In her poem “The Question of Travel”, Bishop ponders if it is our childishness, dreaminess, or lack of imagination that prompts us to travel? We travel because we seek a world where people can coexist as one, regardless of their ethnicity and religion. We travel because as humans we are more similar than we are different. We travel to seek the familiar in the foreign. We travel to free ourselves from the daily rigorosity of our lives. To rediscover ourselves as individuals, as husband and wife, and most importantly as parents.

I hope our travel experiences help our daughter in forming a universal identity. I hope she grows up to be not from a city, or a country, but from this world. I hope being exposed to new environments make her more adaptable to the unexpected surprises life has in store for her. I hope being exposed to diversity allows her to have a unique perspective on life, which guides her conscience to find solutions that benefit her entire global community.

So without further adieu, I present to you a recipe that’s inspired by our time in Singapore, Coconut Kulfi. This delicious Coconut Kulfi or popsicle will surely provide a reprieve from the heatwave we have been having in North America. The kulfis are flavored with cardamom and rosewater, making them extremely flavorful.

Friday, April 29, 2016

Masto Khiar in 3 Steps

This blogpost is the fifth installment of the Chef Table's series.
To read about Chef Massimo Bottura's episode click on Butter Chicken's recipe.
To read about Chef Barber's episode click on Som Tum's recipe.
To read about Chef Francis Mallmann's episode click on T-Bone Steaks' recipe.
To read about Chef Niki Nakayama's episode click on Shahi Tukray's recipe.
To read about Chef Ben Shewry's episode click on Roasted Cauliflower with Chickpeas recipe.

Episode 6: Magnus Nillson - Faviken in Jarpen, Sweden
Ranked 25th in the World's 50 Best Restaurants Awards, 2015

Chef Magnus Nillson, after spending a few years in Paris, returned to his hometown to discover his own culinary identity. In Paris, he felt that he was making someone else's recipes, and his dishes were not a true representative of his identity. About his hometown he said, "It's exactly the same place, it's just that I see it differently." Sometimes it takes some time to embrace our own cultural identity.

Chef Nillson employs ancient Nordic techniques in his cooking, with his own modern twist. He believes, the only way we can keep traditions alive if we adapt. I have talked about this evolution in the Bihari Kabab recipe. My grandmother used to incorporate the same ingredients with a mortar and pestle, whereas I recreate her recipe with the use of a Vitamix.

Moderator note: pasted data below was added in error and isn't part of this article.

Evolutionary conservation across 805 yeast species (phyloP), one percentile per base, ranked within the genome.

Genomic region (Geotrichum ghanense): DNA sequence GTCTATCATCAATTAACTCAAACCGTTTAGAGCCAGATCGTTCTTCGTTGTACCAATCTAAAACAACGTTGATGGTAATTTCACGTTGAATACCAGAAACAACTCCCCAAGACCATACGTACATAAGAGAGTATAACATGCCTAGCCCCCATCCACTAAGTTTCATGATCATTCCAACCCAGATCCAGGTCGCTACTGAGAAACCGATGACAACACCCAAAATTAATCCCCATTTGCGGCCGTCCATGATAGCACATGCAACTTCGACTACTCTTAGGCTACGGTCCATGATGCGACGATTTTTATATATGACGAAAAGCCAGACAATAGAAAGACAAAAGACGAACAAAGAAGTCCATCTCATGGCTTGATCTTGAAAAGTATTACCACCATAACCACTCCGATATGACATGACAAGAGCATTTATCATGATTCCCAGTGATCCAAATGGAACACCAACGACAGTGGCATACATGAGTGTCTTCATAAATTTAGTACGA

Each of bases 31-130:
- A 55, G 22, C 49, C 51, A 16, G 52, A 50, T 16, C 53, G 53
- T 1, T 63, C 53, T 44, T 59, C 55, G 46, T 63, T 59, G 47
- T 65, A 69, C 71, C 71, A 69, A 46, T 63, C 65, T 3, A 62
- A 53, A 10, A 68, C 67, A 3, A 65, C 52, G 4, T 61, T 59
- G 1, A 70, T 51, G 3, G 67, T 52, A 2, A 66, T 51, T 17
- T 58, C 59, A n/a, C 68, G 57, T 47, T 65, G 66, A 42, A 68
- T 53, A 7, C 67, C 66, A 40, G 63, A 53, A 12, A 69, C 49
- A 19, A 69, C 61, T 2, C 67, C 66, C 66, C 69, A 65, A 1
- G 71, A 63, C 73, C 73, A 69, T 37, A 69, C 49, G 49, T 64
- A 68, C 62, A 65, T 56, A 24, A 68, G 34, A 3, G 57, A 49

Nillson points out that food and cooking provide a connection between our heritage and our present. If we stop cooking at home from scratch, we will lose in touch with our family heirlooms. Pre-packaged foods are convenient, but their abundance is not only bad for our health and environment, but they are also diminishing the connection we have with our ancestral family recipes.

Speaking of traditions, here I present to you a Persian yogurt and cucumber dip, called Masto Khiar. In my case, the Persian recipes are a true amalgamation of my heritage and local ingredients that are easily available here. In California we are blessed with delicious dairy, fresh cucumbers and walnuts. You can garnish the dip with dried rose petals, which alludes to the beautiful and aromatic flavors, present in this exotic, yet simple, yogurt dip.

You can serve this dip as an appetizer with bread.

Roasted Cauliflower with Chickpeas in 5 Steps

This blogpost is the fifth installment of the Chef Table's series.
To read about Chef Massimo Bottura's episode click on Butter Chicken's recipe.
To read about Chef Barber's episode click on Som Tum's recipe.
To read about Chef Francis Mallmann's episode click on T-Bone Steaks' recipe.
To read about Chef Niki Nakayama's episode click on Shahi Tukray's recipe.

Episode 5: Ben Shewry - Attica in Melbourne, Australia
Ranked 32nd in the World's 50 Best Restaurants Awards, 2015

Chef Ben Shewry's dishes are inspired by his upbringing in New Zealand, and features ingredients native to his adopted country, Australia. Just like Chef Bottura, Chef Shewry also talks about turning to his memory palette to create dishes that are redolent of his childhood.

He also discusses the elusive work-life balance. He said that since his father was his great hero, he would like to have a similar influence on his children's life. His restaurant kept him away from his children, and he feels that he missed out on the early years of their lives. He mentions that even when he was present at home, his thoughts were encroached by the all consuming restaurant business. He points out that child rearing requires investment. Children need support. You do not appreciate your own childhood and parents until you have your own children.

His restaurant which is located in a remote area in Melbourne has been able to draw not only locals, but also food critics from all over the world. When he took over the restaurant it was on the brink of bankruptcy. But in spite of the initial hurdles, he was able to find his own unique creative voice. This shows that when you are dedicated on doing something unique people will notice.

So without further adieu, here I present to you a delicious recipe, which is not only nutritious but also very quick and easy to prepare. It's a good way to eat vegetables. Both cauliflower and chickpeas are rich in vitamins, folate, and fiber.  This dish makes for healthy lunch, or delicious appetizer. 

Friday, March 25, 2016

Shahi Tukray with Pistachio and Coconut Cream in 8 Steps

This blogpost is a fourth installment of the Chef Table's series.
To read about Chef Massimo Bottura's episode click on Butter Chicken's recipe.
To read about Chef Barber's episode click on Som Tum's recipe.